• S. H. Salois

Copyediting, Editing, and Proofreading: What's the Difference?

Updated: Jan 19




These are three terms you are likely to see often in professional realms but not think much about—until you need one! Then, the differences can become confusing quickly. One reason for this confusion is that people often use them interchangeably. So, let’s take a deeper look at these terms.

If professional copyeditors have their own bible, it’s probably Amy Einsohn’s The Copyeditor’s Handbook (2011). She describes copyediting as focusing on the “ ‘4 Cs’—clarity, coherency, consistency, and correctness—in service of the ‘Cardinal C’: communication” (p. 3).

Einsohn lists the following as the copyeditor’s “principal tasks”:

  • Mechanical editing for spelling, punctuation, and so on—the sentence-level technical stuff

  • Correlating parts of the manuscript, like making sure notes are numbered correctly, checking tables, ensuring the manuscript and table of contents match up, and so on

  • Language editing to ensure that not only are grammar, grammar usage, syntax, and diction in line, but that such language complies with house style (when necessary) and doesn’t interfere with meaning or distract the reader—all while respecting the writer’s choices and voice

  • Content editing for not only structure and organization but inconsistencies and discrepancies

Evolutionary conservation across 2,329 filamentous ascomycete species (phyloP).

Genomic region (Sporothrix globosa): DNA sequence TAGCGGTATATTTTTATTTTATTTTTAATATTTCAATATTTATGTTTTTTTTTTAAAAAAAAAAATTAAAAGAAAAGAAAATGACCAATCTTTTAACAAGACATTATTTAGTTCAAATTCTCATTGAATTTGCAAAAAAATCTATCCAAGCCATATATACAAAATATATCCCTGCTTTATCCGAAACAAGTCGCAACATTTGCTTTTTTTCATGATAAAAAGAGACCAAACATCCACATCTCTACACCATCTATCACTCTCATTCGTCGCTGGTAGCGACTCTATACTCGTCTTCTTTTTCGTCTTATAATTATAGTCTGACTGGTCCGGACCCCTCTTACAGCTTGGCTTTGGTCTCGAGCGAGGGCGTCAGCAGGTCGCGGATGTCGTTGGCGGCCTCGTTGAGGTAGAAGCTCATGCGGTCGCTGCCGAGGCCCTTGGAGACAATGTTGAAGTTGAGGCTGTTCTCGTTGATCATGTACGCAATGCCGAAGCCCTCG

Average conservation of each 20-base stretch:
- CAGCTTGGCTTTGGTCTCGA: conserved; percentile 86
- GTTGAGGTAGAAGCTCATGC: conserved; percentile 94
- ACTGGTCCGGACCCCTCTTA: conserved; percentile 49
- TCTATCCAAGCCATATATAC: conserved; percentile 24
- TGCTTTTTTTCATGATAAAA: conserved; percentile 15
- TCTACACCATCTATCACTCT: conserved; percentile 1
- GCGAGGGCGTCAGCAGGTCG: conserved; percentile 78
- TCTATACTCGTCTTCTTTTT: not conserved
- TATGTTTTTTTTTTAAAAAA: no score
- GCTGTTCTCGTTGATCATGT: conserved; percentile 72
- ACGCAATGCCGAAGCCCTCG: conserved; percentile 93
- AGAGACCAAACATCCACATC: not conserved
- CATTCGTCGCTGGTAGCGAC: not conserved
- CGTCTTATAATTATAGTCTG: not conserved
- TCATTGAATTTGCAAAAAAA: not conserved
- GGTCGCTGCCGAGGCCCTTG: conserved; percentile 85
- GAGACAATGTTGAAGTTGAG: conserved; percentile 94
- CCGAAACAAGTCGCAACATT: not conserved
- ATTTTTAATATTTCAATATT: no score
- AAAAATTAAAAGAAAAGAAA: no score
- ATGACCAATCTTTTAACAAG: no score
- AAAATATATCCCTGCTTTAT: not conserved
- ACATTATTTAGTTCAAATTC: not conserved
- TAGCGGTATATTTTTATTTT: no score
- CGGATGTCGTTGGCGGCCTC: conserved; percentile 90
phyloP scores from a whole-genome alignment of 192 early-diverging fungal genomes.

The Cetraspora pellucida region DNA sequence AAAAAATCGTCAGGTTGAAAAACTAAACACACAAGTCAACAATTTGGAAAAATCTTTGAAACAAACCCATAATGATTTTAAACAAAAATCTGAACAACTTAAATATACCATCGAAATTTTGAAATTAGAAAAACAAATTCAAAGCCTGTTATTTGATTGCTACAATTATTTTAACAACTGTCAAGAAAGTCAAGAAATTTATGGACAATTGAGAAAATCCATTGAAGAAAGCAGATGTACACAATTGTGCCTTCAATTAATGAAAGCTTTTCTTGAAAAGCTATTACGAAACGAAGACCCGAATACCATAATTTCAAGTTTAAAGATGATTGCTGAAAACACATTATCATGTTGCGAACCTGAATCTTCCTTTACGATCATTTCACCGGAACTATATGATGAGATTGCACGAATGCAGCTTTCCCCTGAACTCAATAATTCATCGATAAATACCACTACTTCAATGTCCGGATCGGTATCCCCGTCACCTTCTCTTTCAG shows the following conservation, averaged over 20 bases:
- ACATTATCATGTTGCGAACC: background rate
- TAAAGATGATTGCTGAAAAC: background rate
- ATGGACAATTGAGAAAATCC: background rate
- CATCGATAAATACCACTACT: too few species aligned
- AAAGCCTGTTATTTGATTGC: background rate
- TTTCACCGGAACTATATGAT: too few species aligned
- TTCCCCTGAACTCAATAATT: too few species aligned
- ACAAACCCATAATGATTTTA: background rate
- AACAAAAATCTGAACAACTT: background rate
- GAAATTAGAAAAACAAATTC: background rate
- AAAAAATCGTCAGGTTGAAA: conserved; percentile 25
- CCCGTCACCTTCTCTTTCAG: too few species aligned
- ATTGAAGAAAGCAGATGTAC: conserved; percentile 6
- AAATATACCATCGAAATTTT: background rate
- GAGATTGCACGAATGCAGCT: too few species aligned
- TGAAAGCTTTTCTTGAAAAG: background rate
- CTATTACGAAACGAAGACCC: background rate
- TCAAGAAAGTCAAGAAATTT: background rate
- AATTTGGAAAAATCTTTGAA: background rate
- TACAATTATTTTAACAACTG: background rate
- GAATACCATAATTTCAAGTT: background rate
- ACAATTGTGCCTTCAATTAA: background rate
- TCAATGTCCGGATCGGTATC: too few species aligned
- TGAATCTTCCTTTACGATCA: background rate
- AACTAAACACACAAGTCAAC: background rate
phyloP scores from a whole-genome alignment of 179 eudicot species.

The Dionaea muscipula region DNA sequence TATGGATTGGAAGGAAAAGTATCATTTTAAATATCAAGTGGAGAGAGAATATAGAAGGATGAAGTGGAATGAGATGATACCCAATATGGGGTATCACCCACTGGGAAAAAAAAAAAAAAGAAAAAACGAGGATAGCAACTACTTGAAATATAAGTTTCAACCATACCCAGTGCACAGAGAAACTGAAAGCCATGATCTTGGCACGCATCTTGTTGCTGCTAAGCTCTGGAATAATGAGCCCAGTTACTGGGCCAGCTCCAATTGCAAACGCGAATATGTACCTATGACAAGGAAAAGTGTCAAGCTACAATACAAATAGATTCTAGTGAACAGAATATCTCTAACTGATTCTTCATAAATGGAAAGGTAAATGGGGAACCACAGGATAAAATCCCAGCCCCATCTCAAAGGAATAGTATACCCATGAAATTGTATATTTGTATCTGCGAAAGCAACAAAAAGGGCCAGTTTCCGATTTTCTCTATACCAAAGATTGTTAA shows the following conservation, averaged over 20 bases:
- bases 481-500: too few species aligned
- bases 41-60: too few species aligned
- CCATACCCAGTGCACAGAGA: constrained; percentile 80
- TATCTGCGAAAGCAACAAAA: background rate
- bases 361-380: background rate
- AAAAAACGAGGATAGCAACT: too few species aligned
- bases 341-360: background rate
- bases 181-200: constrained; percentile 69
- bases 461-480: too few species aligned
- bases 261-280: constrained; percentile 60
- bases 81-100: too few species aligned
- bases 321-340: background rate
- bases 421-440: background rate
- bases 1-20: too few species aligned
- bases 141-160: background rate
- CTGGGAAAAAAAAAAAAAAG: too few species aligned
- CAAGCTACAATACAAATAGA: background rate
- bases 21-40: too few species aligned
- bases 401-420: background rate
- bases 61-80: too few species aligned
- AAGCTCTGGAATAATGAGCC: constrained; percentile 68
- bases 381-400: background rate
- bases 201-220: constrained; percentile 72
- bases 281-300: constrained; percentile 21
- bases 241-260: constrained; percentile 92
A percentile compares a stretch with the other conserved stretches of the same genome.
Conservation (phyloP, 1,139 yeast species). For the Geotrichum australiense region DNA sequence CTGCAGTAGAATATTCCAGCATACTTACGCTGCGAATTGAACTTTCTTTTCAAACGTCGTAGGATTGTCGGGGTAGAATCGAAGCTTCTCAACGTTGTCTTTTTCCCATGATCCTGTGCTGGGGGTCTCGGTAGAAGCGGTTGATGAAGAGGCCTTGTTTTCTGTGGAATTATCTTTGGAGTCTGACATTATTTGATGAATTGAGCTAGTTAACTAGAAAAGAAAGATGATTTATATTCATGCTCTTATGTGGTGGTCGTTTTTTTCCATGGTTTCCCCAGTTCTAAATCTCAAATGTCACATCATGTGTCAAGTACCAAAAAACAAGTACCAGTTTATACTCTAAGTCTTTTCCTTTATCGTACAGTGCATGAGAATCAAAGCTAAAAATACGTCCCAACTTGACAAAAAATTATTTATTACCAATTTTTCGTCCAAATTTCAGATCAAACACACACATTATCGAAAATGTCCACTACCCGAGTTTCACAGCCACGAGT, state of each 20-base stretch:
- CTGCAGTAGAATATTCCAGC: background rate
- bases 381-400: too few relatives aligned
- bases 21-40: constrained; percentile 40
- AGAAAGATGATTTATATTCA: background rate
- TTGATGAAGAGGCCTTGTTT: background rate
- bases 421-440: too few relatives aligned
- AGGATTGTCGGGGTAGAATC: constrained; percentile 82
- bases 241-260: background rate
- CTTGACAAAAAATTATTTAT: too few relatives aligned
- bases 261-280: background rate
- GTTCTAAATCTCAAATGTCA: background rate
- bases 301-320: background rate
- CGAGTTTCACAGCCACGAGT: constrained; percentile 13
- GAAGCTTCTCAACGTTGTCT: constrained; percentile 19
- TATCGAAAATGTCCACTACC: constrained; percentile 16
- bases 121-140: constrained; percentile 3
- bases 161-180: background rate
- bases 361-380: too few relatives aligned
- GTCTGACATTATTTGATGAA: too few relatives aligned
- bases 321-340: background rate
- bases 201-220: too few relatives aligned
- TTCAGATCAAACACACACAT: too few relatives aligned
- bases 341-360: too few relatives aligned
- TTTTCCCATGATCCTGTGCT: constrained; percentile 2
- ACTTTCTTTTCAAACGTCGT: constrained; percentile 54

• Permissions, meaning the copyeditor needs to know—and note—when an author should seek permission to use or refer to the work of others

  • And sometimes typecoding, which is verifying elements of the manuscript like numbers, titles, headings, etc. (pp. 5-10)

Some people will make a distinction between copyediting and editing, noting that editing focuses on the whole enchilada—all the things!—while copyediting mainly focuses on errors and accuracy. And that’s fine, but we at Tip of the Writeberg are in the Einsohn camp and consider copyediting and editing to be the same thing.

Our distinction is on “levels of copyediting,” again channeling Einsohn’s description: copyediting can be “light, medium, or heavy” (p. 13). The level a client needs will depend upon a variety of factors, including the client’s wishes, the client’s skill with writing, and (you guessed it) money. How much money is the client or publisher willing to spend? A copyeditor can do anything from simple patch and repair to making the work shine.

While editing/copyediting can include everything from structure to content development, style, correctness, formatting, and so on, proofreading takes place at the sentence level primarily. You could say copyediting focuses on the big picture, while proofreading focuses specifically on errors. Proofreading is a form of the lightest copyediting. Proofreading is basically correcting the typos and spellos and punctuation and grammar and diction.

At Tip of the Writeberg, we offer all levels of copyediting and even simple proofreading, if that’s your need!

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